Keswick Film Club - Reviews - The Age of Shadows

Reviews - The Age of Shadows

The Age of Shadows

Reviewed By John Porter

The Age of Shadows
The Age of Shadows
Occupied Korea of the 1920s was the setting for last Sunday's Film Club screening at the Alhambra, 'The Age of Shadows' weaving labyrinthine double crosses through director Jee-woon Kim's stylised mash of espionage and historical action.

Kim Jan-Ok is a leading resistance fighter, and was once a friend of Lee Jung-Chool, now a Japanese sympathiser and the current police chief. The movie opens on the pursuit of Jan-Ok, who eventually chooses to shoot himself instead of handing over secrets of the independence struggle to his old friend. From here the narrative opens out slowly, introducing characters in small flourishes, bringing not only a mystery as they take their places on the chessboard, but also considerable exoticism as the set design surrounds them with a lusciously romanticised view of the early 20th century Far East. Joining Lee Jung-Chool in the intrigue are the Japanese head of the consulate, and his serpentine aide Hashimoto, Kim Woo-jin, whose antique shop and photography studio doubles as a resistance focal point, and Yeon Gye-soon, a well dressed lady of the struggle who brings in a Hungarian explosives expert, so setting the stage for a plan to smuggle dynamite from China. Seeing Lee Jung-Chool as a potential help for the rebels' cause as a source of information from the Japanese, Kim Woo-jin attempts to recruit him, asking small acts of loyalty which become ever larger and more dangerous.

'The Age of Shadows' has no designs on making grand statements or wrapping it's protagonists in philosophy, and is all the stronger for it, leaving Jee-woon Kim's style with free-reign over increasingly exciting spy escapades. The streets of the cities are crisscrossed and tiered with staircases giving a nod to Hollywood Noir and expressionism, then lit by red paper lanterns at night. During the initial set piece's cinematography, cameras swooping high and low around duskily lit tiled roofs as Jan-Ok runs from a battalion of Lee Jung-Chool's soldiers, the director's adored spaghetti westerns show their influence in the swift zooms and jarring pans (his previous movie 'The Good, the Bad, and the Weird' from 2008 being a virtual love letter to these 1960s Euro-action films).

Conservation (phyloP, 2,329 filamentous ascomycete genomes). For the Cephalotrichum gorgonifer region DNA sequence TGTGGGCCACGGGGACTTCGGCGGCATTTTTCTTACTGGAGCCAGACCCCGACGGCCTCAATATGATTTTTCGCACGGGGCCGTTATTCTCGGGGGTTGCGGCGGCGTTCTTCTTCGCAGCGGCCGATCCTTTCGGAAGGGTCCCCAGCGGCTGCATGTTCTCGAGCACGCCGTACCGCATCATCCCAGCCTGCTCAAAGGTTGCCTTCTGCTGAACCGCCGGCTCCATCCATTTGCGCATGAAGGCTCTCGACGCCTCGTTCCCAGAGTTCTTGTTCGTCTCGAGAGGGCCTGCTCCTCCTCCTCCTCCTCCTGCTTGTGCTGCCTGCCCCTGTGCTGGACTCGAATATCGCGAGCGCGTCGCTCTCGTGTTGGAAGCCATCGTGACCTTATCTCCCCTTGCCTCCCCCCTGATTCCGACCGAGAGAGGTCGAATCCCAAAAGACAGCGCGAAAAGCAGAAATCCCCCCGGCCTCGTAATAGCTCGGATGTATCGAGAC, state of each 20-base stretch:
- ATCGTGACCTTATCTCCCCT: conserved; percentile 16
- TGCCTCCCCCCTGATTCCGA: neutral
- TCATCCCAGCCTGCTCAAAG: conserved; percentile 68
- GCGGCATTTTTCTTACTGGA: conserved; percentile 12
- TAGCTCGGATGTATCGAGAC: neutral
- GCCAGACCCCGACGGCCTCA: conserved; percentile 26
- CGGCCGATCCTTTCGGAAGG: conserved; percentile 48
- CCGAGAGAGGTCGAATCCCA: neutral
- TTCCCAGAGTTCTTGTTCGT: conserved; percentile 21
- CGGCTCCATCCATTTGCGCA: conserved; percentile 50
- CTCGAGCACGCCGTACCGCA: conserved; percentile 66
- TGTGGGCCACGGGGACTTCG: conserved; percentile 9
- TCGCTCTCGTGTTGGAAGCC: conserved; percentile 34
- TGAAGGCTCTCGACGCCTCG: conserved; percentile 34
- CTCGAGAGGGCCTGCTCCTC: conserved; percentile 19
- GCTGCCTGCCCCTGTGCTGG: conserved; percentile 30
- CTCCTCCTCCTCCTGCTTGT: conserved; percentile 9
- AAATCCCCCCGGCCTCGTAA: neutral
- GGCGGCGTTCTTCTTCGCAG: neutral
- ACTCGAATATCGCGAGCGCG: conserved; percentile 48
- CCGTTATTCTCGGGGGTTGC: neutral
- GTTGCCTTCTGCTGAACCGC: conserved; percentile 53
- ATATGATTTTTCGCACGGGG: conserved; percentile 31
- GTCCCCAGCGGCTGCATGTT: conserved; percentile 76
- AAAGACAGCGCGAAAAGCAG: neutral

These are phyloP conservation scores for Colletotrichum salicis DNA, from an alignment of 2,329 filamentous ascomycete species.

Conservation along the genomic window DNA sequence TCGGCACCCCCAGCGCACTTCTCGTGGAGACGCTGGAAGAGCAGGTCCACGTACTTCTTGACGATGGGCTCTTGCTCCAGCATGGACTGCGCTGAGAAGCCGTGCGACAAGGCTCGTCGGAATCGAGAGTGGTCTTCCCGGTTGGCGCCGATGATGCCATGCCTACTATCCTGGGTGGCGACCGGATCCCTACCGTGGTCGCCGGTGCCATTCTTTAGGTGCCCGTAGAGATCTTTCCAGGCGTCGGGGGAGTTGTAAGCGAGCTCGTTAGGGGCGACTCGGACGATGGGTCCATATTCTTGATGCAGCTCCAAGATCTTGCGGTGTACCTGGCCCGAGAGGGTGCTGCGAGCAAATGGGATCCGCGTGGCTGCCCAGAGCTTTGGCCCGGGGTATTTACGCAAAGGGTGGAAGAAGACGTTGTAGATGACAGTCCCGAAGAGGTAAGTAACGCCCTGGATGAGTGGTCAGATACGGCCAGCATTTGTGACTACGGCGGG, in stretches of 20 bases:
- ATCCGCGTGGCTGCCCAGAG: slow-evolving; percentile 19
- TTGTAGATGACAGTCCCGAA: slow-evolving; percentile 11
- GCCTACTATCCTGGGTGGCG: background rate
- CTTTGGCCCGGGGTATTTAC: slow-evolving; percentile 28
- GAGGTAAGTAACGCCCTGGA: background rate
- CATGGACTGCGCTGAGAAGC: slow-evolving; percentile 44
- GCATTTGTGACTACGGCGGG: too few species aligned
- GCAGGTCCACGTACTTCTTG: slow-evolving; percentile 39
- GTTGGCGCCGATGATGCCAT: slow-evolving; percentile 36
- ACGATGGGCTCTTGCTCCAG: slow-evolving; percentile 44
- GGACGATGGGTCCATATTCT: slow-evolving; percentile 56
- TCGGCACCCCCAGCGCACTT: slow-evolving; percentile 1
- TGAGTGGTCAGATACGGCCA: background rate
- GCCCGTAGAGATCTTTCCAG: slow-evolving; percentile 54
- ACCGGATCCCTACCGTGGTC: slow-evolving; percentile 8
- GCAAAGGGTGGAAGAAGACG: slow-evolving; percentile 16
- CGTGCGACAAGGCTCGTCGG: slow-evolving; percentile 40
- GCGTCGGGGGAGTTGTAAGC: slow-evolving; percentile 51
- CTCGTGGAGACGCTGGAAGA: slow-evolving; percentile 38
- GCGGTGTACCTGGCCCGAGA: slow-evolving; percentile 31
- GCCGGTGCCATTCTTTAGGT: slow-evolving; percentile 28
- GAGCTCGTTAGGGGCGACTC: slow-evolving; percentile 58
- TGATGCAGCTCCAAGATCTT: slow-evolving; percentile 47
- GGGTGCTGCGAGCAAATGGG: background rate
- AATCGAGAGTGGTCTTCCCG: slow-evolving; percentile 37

These techniques never overpower the movie however, the twists and turns of the plot keeping the atmosphere of intrigue high and pushing forward the narrative into ever spiraling deceptions. Given time to sink in, the movie feels like an authentic and finely crafted genre film which never sells itself out to spectacle or disbelief.

As Jung-Chool becomes embroiled deeper into the world of the resistance, which figures know what, and how this can be used against the opposition become ever more integral pieces of the puzzle, reaching a climax with a wonderfully paced sequence on a cross-border train travelling from Shanghai to Seoul. Cat becomes mouse, and as loyalties shift and bullets fly, the movie rises to an exciting and surprising climax. Describing 'The Age of Shadows' as an action picture is short-changing it; Wearing his heart on his sleeve, Jee-woon Kim's influences shine through and simultaneously manage to celebrate cinema's past and create a contemporary Korean gem of adventure and espionage.

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Keswick Film Club won the Best New Film Society at the British Federation Of Film Societies awards in 2000.

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